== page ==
Thursday, August 28, 2008

Telecomm Archeology

The Swedish designers at Unsworn Industries have erected a 23-foot tall (7 metre) "artistic piece" on Bergskletten Mountain overlooking Dalsfjord in Western Norway.

This "sculpture" is actually a "telemegaphone." You can call an international phone number and have your voice broadcast out over the valley and into the village of Dale at the foot of the mountain. You may, however, find the line is either busy or there is no answer at all. It may be busy because "massive" amounts of people are calling, or you may not get any answer at all because the telemegaphone is powered by wind and if the weather is calm that day, there is no energy to power the device.

And you thought I was kidding.

Oh, all right. +47.90.369389. Remember there are children down in the village.


(I know this joke just went around a week or so ago, but I love it and it fits. -- MR)

Having dug to a depth of 100 metres last year, English scientists discovered traces of copper wire and came to the conclusion that their ancestors had apparently had a telephone network in place more than 200 years ago.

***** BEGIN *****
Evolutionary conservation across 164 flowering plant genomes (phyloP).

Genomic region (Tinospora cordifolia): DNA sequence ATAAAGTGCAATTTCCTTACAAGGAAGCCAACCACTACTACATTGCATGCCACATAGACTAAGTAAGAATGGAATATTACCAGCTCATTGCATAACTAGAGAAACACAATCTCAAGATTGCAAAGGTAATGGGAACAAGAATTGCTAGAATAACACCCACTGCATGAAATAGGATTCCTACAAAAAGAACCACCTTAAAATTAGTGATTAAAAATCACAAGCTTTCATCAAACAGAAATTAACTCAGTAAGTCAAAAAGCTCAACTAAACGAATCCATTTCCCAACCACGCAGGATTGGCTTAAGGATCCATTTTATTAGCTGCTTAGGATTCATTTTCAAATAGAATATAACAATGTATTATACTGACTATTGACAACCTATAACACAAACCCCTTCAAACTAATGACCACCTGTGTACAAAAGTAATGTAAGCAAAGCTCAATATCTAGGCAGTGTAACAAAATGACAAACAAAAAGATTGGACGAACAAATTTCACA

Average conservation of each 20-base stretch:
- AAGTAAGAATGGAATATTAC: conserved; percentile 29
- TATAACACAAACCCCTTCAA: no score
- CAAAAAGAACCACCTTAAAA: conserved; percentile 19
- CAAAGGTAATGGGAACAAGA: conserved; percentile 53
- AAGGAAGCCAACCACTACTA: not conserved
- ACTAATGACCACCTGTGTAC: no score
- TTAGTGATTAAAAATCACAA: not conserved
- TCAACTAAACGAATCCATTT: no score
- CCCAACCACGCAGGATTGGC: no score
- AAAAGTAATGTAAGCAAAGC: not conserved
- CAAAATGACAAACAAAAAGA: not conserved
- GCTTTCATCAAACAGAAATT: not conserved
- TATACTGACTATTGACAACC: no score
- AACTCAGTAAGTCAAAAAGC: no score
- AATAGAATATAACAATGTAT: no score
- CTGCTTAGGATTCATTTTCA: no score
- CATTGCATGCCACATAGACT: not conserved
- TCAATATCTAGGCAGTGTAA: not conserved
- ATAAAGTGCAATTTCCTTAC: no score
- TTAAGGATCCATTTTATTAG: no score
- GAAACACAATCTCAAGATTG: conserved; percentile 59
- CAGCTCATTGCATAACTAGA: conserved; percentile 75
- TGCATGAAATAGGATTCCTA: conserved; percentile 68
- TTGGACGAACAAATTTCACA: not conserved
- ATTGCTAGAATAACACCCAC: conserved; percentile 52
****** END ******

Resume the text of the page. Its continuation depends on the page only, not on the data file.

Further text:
Not to be outdone by the English, in the weeks that followed the Scots dug to a depth of 200 metres and reported that archeologists had found traces of ancient fiber-optic cable and concluded that their ancestors had a high-definition digital communications network in place at least 100 years earlier than the Brits.

One week later, Irish newspapers reported the following: Having dug to a depth of at least 300 metres in a County Mayo bog and finding nothing, local archeologist Paddy O'Donnell has concluded that Ireland had, more than 500 years ago, gone wireless.

[seen first in the Good, Clean Funnies List, but thanks also to Randy Walker]


WISDOM for YOUR WEEK: "If my people, who are called by my name, will humble themselves and pray and seek my face and turn from their wicked ways, then will I hear from heaven and will forgive their sin and will heal their land." (2 Chronicles 7:14)


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